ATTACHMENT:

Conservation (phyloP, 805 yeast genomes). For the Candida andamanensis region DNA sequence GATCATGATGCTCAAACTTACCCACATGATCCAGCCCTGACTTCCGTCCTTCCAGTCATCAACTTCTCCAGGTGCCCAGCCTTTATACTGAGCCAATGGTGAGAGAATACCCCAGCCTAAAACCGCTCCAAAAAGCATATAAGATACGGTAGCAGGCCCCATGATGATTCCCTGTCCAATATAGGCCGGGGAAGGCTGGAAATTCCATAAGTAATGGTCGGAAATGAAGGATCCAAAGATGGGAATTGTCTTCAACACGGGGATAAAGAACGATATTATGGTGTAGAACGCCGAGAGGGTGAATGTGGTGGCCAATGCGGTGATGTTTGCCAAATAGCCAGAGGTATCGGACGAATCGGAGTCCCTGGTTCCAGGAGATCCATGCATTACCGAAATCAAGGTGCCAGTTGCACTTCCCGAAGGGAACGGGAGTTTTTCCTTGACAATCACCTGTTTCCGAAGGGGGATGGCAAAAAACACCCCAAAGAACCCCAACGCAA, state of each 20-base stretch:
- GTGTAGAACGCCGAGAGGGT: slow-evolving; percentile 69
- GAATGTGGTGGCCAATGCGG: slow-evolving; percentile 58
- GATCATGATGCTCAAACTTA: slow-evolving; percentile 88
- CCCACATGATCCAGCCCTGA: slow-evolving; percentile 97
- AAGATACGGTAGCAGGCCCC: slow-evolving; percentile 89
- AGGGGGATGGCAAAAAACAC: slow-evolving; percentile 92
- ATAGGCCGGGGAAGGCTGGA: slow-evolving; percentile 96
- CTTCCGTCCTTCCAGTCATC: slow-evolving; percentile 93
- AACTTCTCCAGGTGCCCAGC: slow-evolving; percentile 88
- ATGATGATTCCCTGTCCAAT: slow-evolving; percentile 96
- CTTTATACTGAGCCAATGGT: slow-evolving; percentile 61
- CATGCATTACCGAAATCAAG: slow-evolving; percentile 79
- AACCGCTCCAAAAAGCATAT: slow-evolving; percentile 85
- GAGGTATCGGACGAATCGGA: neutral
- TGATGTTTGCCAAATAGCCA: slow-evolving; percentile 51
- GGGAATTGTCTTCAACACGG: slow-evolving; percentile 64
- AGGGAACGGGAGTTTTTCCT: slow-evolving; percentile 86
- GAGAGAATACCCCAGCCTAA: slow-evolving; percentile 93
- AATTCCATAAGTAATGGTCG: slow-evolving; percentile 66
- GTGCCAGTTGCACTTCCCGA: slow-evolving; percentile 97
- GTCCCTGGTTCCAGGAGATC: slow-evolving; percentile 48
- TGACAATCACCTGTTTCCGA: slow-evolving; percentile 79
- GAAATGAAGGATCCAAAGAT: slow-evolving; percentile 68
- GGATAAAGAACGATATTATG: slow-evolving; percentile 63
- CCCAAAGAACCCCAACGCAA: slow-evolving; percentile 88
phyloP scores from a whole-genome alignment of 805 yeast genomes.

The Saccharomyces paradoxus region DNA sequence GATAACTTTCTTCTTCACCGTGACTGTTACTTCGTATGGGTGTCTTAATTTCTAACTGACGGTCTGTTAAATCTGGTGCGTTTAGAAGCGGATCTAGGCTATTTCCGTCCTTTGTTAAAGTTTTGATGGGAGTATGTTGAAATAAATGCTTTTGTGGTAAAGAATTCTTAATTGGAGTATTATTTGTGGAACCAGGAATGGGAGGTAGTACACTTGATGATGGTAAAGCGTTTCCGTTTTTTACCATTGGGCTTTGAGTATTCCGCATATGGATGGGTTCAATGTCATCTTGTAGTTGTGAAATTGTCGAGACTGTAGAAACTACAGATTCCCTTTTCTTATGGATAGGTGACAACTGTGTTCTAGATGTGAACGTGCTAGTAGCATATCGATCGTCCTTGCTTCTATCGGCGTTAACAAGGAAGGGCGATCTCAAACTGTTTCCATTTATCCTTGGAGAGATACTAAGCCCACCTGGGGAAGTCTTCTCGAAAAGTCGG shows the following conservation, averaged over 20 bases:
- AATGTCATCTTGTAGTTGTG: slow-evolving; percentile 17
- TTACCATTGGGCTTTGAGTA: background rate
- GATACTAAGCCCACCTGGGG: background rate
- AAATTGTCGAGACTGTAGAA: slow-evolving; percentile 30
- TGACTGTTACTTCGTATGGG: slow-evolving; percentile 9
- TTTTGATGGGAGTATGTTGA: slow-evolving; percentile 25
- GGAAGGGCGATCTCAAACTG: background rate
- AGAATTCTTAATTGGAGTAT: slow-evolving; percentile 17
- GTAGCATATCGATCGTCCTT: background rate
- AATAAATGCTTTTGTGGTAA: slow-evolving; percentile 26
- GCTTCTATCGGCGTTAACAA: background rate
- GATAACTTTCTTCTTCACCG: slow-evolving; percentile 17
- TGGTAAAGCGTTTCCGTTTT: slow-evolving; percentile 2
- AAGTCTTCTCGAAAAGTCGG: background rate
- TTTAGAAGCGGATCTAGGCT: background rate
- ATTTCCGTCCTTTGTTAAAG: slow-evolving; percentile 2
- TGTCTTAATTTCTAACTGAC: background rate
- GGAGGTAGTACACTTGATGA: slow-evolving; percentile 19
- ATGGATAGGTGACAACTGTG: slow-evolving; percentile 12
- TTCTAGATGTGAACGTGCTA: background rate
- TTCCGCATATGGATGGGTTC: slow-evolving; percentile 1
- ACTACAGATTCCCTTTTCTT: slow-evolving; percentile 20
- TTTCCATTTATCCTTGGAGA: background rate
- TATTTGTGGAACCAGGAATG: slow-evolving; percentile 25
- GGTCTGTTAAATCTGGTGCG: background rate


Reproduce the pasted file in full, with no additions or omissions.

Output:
Conservation (phyloP, 805 yeast genomes). For the Candida andamanensis region DNA sequence GATCATGATGCTCAAACTTACCCACATGATCCAGCCCTGACTTCCGTCCTTCCAGTCATCAACTTCTCCAGGTGCCCAGCCTTTATACTGAGCCAATGGTGAGAGAATACCCCAGCCTAAAACCGCTCCAAAAAGCATATAAGATACGGTAGCAGGCCCCATGATGATTCCCTGTCCAATATAGGCCGGGGAAGGCTGGAAATTCCATAAGTAATGGTCGGAAATGAAGGATCCAAAGATGGGAATTGTCTTCAACACGGGGATAAAGAACGATATTATGGTGTAGAACGCCGAGAGGGTGAATGTGGTGGCCAATGCGGTGATGTTTGCCAAATAGCCAGAGGTATCGGACGAATCGGAGTCCCTGGTTCCAGGAGATCCATGCATTACCGAAATCAAGGTGCCAGTTGCACTTCCCGAAGGGAACGGGAGTTTTTCCTTGACAATCACCTGTTTCCGAAGGGGGATGGCAAAAAACACCCCAAAGAACCCCAACGCAA, state of each 20-base stretch:
- GTGTAGAACGCCGAGAGGGT: slow-evolving; percentile 69
- GAATGTGGTGGCCAATGCGG: slow-evolving; percentile 58
- GATCATGATGCTCAAACTTA: slow-evolving; percentile 88
- CCCACATGATCCAGCCCTGA: slow-evolving; percentile 97
- AAGATACGGTAGCAGGCCCC: slow-evolving; percentile 89
- AGGGGGATGGCAAAAAACAC: slow-evolving; percentile 92
- ATAGGCCGGGGAAGGCTGGA: slow-evolving; percentile 96
- CTTCCGTCCTTCCAGTCATC: slow-evolving; percentile 93
- AACTTCTCCAGGTGCCCAGC: slow-evolving; percentile 88
- ATGATGATTCCCTGTCCAAT: slow-evolving; percentile 96
- CTTTATACTGAGCCAATGGT: slow-evolving; percentile 61
- CATGCATTACCGAAATCAAG: slow-evolving; percentile 79
- AACCGCTCCAAAAAGCATAT: slow-evolving; percentile 85
- GAGGTATCGGACGAATCGGA: neutral
- TGATGTTTGCCAAATAGCCA: slow-evolving; percentile 51
- GGGAATTGTCTTCAACACGG: slow-evolving; percentile 64
- AGGGAACGGGAGTTTTTCCT: slow-evolving; percentile 86
- GAGAGAATACCCCAGCCTAA: slow-evolving; percentile 93
- AATTCCATAAGTAATGGTCG: slow-evolving; percentile 66
- GTGCCAGTTGCACTTCCCGA: slow-evolving; percentile 97
- GTCCCTGGTTCCAGGAGATC: slow-evolving; percentile 48
- TGACAATCACCTGTTTCCGA: slow-evolving; percentile 79
- GAAATGAAGGATCCAAAGAT: slow-evolving; percentile 68
- GGATAAAGAACGATATTATG: slow-evolving; percentile 63
- CCCAAAGAACCCCAACGCAA: slow-evolving; percentile 88
phyloP scores from a whole-genome alignment of 805 yeast genomes.

The Saccharomyces paradoxus region DNA sequence GATAACTTTCTTCTTCACCGTGACTGTTACTTCGTATGGGTGTCTTAATTTCTAACTGACGGTCTGTTAAATCTGGTGCGTTTAGAAGCGGATCTAGGCTATTTCCGTCCTTTGTTAAAGTTTTGATGGGAGTATGTTGAAATAAATGCTTTTGTGGTAAAGAATTCTTAATTGGAGTATTATTTGTGGAACCAGGAATGGGAGGTAGTACACTTGATGATGGTAAAGCGTTTCCGTTTTTTACCATTGGGCTTTGAGTATTCCGCATATGGATGGGTTCAATGTCATCTTGTAGTTGTGAAATTGTCGAGACTGTAGAAACTACAGATTCCCTTTTCTTATGGATAGGTGACAACTGTGTTCTAGATGTGAACGTGCTAGTAGCATATCGATCGTCCTTGCTTCTATCGGCGTTAACAAGGAAGGGCGATCTCAAACTGTTTCCATTTATCCTTGGAGAGATACTAAGCCCACCTGGGGAAGTCTTCTCGAAAAGTCGG shows the following conservation, averaged over 20 bases:
- AATGTCATCTTGTAGTTGTG: slow-evolving; percentile 17
- TTACCATTGGGCTTTGAGTA: background rate
- GATACTAAGCCCACCTGGGG: background rate
- AAATTGTCGAGACTGTAGAA: slow-evolving; percentile 30
- TGACTGTTACTTCGTATGGG: slow-evolving; percentile 9
- TTTTGATGGGAGTATGTTGA: slow-evolving; percentile 25
- GGAAGGGCGATCTCAAACTG: background rate
- AGAATTCTTAATTGGAGTAT: slow-evolving; percentile 17
- GTAGCATATCGATCGTCCTT: background rate
- AATAAATGCTTTTGTGGTAA: slow-evolving; percentile 26
- GCTTCTATCGGCGTTAACAA: background rate
- GATAACTTTCTTCTTCACCG: slow-evolving; percentile 17
- TGGTAAAGCGTTTCCGTTTT: slow-evolving; percentile 2
- AAGTCTTCTCGAAAAGTCGG: background rate
- TTTAGAAGCGGATCTAGGCT: background rate
- ATTTCCGTCCTTTGTTAAAG: slow-evolving; percentile 2
- TGTCTTAATTTCTAACTGAC: background rate
- GGAGGTAGTACACTTGATGA: slow-evolving; percentile 19
- ATGGATAGGTGACAACTGTG: slow-evolving; percentile 12
- TTCTAGATGTGAACGTGCTA: background rate
- TTCCGCATATGGATGGGTTC: slow-evolving; percentile 1
- ACTACAGATTCCCTTTTCTT: slow-evolving; percentile 20
- TTTCCATTTATCCTTGGAGA: background rate
- TATTTGTGGAACCAGGAATG: slow-evolving; percentile 25
- GGTCTGTTAAATCTGGTGCG: background rate